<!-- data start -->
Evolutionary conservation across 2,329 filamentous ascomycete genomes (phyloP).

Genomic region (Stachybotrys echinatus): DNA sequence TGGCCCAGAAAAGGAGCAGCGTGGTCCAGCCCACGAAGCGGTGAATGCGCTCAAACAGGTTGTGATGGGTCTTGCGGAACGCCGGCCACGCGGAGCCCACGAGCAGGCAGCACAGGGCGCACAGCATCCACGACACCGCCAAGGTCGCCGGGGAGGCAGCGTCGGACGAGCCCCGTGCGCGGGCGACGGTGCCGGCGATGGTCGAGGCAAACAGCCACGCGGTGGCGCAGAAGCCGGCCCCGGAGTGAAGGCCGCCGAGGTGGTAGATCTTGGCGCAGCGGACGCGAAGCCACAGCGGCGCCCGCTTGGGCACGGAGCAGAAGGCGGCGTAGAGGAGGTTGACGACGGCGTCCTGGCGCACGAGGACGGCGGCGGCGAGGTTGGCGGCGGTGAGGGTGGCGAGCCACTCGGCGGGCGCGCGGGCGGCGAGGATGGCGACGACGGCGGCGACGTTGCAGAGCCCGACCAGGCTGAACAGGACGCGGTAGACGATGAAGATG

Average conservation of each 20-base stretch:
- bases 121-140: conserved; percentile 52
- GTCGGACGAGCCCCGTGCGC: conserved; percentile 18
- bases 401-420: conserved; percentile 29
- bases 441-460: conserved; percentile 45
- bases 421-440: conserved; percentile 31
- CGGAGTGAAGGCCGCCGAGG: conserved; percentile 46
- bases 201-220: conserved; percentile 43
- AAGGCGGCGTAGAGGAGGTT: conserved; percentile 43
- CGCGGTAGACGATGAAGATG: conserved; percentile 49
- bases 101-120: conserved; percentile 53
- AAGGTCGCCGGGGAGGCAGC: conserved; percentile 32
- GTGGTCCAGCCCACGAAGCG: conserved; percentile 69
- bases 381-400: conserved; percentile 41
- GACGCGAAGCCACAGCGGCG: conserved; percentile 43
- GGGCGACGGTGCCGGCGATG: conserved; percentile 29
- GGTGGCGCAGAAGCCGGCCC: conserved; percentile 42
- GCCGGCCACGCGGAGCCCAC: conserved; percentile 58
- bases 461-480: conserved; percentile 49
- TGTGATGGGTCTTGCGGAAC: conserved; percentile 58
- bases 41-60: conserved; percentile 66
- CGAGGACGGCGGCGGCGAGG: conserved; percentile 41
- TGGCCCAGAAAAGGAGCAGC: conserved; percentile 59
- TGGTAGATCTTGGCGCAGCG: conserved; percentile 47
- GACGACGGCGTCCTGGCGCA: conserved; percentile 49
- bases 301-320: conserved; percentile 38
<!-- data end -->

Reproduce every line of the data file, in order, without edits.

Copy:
Evolutionary conservation across 2,329 filamentous ascomycete genomes (phyloP).

Genomic region (Stachybotrys echinatus): DNA sequence TGGCCCAGAAAAGGAGCAGCGTGGTCCAGCCCACGAAGCGGTGAATGCGCTCAAACAGGTTGTGATGGGTCTTGCGGAACGCCGGCCACGCGGAGCCCACGAGCAGGCAGCACAGGGCGCACAGCATCCACGACACCGCCAAGGTCGCCGGGGAGGCAGCGTCGGACGAGCCCCGTGCGCGGGCGACGGTGCCGGCGATGGTCGAGGCAAACAGCCACGCGGTGGCGCAGAAGCCGGCCCCGGAGTGAAGGCCGCCGAGGTGGTAGATCTTGGCGCAGCGGACGCGAAGCCACAGCGGCGCCCGCTTGGGCACGGAGCAGAAGGCGGCGTAGAGGAGGTTGACGACGGCGTCCTGGCGCACGAGGACGGCGGCGGCGAGGTTGGCGGCGGTGAGGGTGGCGAGCCACTCGGCGGGCGCGCGGGCGGCGAGGATGGCGACGACGGCGGCGACGTTGCAGAGCCCGACCAGGCTGAACAGGACGCGGTAGACGATGAAGATG

Average conservation of each 20-base stretch:
- bases 121-140: conserved; percentile 52
- GTCGGACGAGCCCCGTGCGC: conserved; percentile 18
- bases 401-420: conserved; percentile 29
- bases 441-460: conserved; percentile 45
- bases 421-440: conserved; percentile 31
- CGGAGTGAAGGCCGCCGAGG: conserved; percentile 46
- bases 201-220: conserved; percentile 43
- AAGGCGGCGTAGAGGAGGTT: conserved; percentile 43
- CGCGGTAGACGATGAAGATG: conserved; percentile 49
- bases 101-120: conserved; percentile 53
- AAGGTCGCCGGGGAGGCAGC: conserved; percentile 32
- GTGGTCCAGCCCACGAAGCG: conserved; percentile 69
- bases 381-400: conserved; percentile 41
- GACGCGAAGCCACAGCGGCG: conserved; percentile 43
- GGGCGACGGTGCCGGCGATG: conserved; percentile 29
- GGTGGCGCAGAAGCCGGCCC: conserved; percentile 42
- GCCGGCCACGCGGAGCCCAC: conserved; percentile 58
- bases 461-480: conserved; percentile 49
- TGTGATGGGTCTTGCGGAAC: conserved; percentile 58
- bases 41-60: conserved; percentile 66
- CGAGGACGGCGGCGGCGAGG: conserved; percentile 41
- TGGCCCAGAAAAGGAGCAGC: conserved; percentile 59
- TGGTAGATCTTGGCGCAGCG: conserved; percentile 47
- GACGACGGCGTCCTGGCGCA: conserved; percentile 49
- bases 301-320: conserved; percentile 38